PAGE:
HP was due to release a 7-inch tablet to go along with the now cancelled TouchPad. The smaller slate, codenamed Opal and later dubbed TouchPad Go, was reportedly just two weeks away from release when HP killed webOS. Well, a poster in a Chinese forum has posted images and details of the device, which he claims to have been using for three months.
HP announced several weeks ago that it would receive a final batch of Touchpad’s before finally ramping down operations, but with an estimated build cost of over $300 each, many wondered why they would even bother. Even if they had certain volume commitments to the fabrication companies, by the time HP boxes and ships these off to retailers, they would be even further in the hole. So why did HP do a final run of Touchpad’s you ask? Looks like they plan to blow them out to employees.
Ever since HP shocked the world by basically saying they were discontinuing or selling off many of their core businesses, most of the rumors have swirled around the PC division. Will it be spun off? Who would buy it? (Not Samsung.) Aside from the hysteria-inducing TouchPad fire sale, the fate of the webOS team has largely been ignored. Now, a potential buyer has emerged from the shadows: cellphone manufacturer HTC.
Hewlett Packard insists it isn't abandoning the software side of webOS, it just doesn't want to build the accompanying hardware anymore (or PCs, for that matter). Should HP change its mind and start to shop around its mobile OS, the OEM can go ahead and take Samsung off its list of potential buyers. Samsung simply isn't interested in purchasing webOS, or anyone else's operating system, for that matter.
In a questions and answer session at the HP Summit, HP CEO Leo Apotheker dropped some interesting bits of news about HP's upcoming WebOS offerings. Perhaps the most notable announcement is that the HP TouchPad will be out in June of this year. There were fear that it would not appear until later in the summer. Additionally, HP Is forging ahead with WebOS for your PC.
Don't let it be said that Hewlett-Packard isn't ultra confident in webOS, the platform it inherited (and chased after) when it acquired Palm. HP head Leo Apotheker made some rather bold predictions about the future of HP, which includes shipping every PC with the ability to run webOS in addition to Microsoft's Windows. This isn't a far off future either, but next year.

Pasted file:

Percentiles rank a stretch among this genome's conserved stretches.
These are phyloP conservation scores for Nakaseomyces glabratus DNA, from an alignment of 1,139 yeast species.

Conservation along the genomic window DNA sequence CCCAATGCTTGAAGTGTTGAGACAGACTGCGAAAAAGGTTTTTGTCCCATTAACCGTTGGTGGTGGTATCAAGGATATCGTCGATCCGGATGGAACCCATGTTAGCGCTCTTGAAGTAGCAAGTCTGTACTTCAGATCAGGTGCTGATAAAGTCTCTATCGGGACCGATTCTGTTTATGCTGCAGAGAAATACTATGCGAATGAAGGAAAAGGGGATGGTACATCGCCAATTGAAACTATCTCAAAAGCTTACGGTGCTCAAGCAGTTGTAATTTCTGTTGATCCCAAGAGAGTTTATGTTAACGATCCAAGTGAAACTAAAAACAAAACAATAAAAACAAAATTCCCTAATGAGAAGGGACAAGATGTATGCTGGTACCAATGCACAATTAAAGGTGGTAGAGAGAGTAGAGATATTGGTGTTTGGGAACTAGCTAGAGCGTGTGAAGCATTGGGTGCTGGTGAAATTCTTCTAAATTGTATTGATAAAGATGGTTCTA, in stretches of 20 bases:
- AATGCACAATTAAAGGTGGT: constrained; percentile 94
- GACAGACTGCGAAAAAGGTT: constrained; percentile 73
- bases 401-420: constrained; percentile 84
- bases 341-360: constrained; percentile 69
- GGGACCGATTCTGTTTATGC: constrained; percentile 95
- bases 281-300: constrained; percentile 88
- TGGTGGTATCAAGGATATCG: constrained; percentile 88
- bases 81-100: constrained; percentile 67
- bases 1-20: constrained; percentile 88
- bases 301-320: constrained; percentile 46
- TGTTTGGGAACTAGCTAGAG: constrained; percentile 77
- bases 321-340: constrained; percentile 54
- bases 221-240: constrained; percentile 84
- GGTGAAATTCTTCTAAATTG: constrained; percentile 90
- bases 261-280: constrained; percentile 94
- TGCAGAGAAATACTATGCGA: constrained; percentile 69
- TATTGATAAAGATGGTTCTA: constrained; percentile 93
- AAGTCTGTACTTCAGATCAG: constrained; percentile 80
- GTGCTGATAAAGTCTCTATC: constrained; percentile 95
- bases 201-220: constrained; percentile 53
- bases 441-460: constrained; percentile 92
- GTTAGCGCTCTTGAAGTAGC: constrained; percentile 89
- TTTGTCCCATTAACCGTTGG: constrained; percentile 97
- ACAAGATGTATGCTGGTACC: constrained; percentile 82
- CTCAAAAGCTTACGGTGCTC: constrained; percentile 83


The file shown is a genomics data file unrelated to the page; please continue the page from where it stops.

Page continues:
Citing sources from HP's upstream component partners, DigiTimes says shipments of Hewlett-Packard's upcoming TouchPad tablet will start delivery by the end of March. HP will then begin selling its webOS 3.0-based tablet in April, one year after Apple got the tablet market rolling with its iPad device.
Apple’s snub of Adobe Flash has had no impact on the latter’s popularity among other smartphone and tablet vendors. If anything, it has probably whetted their appetite for the Flash Player. According to Adobe, at the end of 2010 there were more than 20 million smartphones with Flash 10.1 - the first truly mobile-optimized version of the software. But if you think that’s impressive, then get ready for the bigger, more impressive numbers that await you after the jump.
At long last, Amazon has announced a Kindle app for the webOS platform, one that's specifically geared towards the HP TouchPad and its 9.7-inch screen (lots of info and pictures of this potentially awesome tablet here). Just as with other platforms, Kindle for webOS allows customers to "Buy Once, Read Everywhere" when making purchases from Amazon's Kindle Store. And of course there's Whispersync, so you can pick up reading on your TouchPad right where you left off from your smartphone or other Kindle-enabled device.
Soon after HP acquired Palm last April, then CEO Mark Hurd stated the company’s desire of taking webOS “beyond smartphones.” The company today gave the world a better look into the operating system’s future beyond smartphones at its “Think Beyond” event in San Francisco, lifting the curtain on a 10-inch webOS tablet. But for those who think that tablets are just as far as HP is willing to go with its “beyond smartphones” strategy for webOS, the world’s leading PC vendor is out to surprise you. Ladies and gentlemen, it’s “hit the jump” time once again.